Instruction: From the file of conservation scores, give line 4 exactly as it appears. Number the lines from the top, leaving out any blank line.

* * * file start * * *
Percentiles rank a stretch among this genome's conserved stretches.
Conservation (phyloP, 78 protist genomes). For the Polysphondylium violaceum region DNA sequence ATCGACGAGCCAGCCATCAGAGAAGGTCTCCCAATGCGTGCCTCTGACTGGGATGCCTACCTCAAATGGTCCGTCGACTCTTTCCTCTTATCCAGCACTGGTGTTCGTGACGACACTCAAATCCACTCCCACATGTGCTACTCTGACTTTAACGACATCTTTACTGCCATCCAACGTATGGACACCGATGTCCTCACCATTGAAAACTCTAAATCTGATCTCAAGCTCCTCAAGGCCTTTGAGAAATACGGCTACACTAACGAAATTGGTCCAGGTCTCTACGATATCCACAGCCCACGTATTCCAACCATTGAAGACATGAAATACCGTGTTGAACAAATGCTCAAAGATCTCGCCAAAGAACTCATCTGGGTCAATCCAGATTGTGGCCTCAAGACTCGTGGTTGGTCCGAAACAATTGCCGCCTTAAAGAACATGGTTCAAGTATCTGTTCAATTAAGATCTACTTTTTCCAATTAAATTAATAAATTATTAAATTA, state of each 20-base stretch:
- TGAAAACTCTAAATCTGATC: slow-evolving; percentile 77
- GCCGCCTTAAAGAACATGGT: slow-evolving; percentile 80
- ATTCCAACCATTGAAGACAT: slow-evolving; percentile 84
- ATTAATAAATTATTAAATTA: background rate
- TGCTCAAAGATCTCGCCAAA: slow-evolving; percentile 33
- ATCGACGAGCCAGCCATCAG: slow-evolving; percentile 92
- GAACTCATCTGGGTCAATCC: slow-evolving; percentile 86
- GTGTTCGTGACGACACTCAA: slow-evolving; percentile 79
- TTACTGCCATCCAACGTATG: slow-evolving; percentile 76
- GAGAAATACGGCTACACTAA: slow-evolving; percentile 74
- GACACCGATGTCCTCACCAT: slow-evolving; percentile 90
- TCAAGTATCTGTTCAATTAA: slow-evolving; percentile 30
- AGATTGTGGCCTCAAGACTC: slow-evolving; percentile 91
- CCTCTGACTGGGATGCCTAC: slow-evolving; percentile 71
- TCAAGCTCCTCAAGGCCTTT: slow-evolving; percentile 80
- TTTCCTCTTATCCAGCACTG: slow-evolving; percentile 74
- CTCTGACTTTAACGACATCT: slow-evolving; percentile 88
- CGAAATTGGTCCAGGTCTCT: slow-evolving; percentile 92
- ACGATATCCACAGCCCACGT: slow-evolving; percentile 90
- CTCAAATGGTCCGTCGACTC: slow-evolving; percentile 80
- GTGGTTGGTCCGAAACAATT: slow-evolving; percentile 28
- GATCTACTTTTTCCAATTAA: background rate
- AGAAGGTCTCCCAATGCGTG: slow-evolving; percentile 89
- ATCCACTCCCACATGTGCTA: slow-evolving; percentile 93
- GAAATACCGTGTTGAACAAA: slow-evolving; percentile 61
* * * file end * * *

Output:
- GCCGCCTTAAAGAACATGGT: slow-evolving; percentile 80